A forensic pathologist has told a trial that mechanic Brian McKandie probably did not die for another six hours after being hit at least 15 times.
Professor James Grieve was giving evidence yesterday in the trial of Steven Sidebottom at the High Court in Aberdeen.
The 24-year-old is accused of murdering and robbing Mr McKandie on March 11, 2016.
He denies the charge.
The handyman’s body was discovered on March 12 and police initially believed the mechanic suffered an accident outside before going back into his Badenscoth home.
However, when three days later the professor carried out a brief examination on the body, he said he knew almost immediately Mr McKandie had been the victim of a “severe” assault.
He said: “There was nothing subtle about the injuries.
“I unzipped the bag at the top of the head and at that point that was more than I needed to recognise that this was not simply an elderly man who had slipped and struck his head.”
A formal post mortem examination was carried out two days later.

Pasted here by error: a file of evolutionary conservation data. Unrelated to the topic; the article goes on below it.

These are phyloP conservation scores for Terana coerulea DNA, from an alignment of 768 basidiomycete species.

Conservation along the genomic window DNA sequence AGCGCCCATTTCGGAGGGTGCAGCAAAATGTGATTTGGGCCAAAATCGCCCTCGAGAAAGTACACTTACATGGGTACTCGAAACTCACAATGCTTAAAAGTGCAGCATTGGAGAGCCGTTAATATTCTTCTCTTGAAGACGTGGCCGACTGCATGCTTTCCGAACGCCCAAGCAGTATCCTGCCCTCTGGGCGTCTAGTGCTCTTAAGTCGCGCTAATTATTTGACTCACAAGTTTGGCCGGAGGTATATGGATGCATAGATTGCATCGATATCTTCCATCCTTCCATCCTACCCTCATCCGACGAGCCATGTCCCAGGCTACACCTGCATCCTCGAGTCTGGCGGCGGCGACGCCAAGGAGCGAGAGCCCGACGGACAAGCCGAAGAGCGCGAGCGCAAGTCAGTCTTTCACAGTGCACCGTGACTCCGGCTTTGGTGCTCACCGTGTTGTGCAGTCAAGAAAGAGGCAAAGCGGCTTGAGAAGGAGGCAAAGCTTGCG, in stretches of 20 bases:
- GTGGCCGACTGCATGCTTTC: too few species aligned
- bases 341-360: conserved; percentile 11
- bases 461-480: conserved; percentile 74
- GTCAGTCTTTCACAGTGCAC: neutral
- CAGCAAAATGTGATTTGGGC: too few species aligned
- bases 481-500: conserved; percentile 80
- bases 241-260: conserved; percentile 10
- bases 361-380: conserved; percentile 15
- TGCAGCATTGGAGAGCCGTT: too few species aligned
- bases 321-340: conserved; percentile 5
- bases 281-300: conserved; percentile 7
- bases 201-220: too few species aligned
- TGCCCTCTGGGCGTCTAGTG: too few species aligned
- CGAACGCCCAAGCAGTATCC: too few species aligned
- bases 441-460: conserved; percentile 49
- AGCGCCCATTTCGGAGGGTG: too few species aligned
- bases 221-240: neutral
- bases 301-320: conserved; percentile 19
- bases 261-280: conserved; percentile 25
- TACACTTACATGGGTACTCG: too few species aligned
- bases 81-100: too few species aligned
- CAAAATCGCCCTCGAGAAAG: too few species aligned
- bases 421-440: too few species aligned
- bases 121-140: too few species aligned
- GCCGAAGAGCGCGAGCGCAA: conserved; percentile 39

He also said it was likely the pensioner had survived for five to six hours after he was attacked.
Prof Grieve said the location where the body was found, behind a door in the living room, and blood stains and spatters in the spare bedroom and hallway, indicated that Mr McKandie had managed to move himself. The jury was shown a computer-generated image of a body which illus-trated the injuries he sustained.
The professor revealed the most severe was to the rear right side of his head, where the blow was so significant it had broken a hole in his skull and hit his brain.
Prof Grieve said it was a “severe head injury by any manner or means” and that it was clear he had died as a result of “blunt force head injuries”.
Under cross-examination …read more
Source:: Evening Express – All articles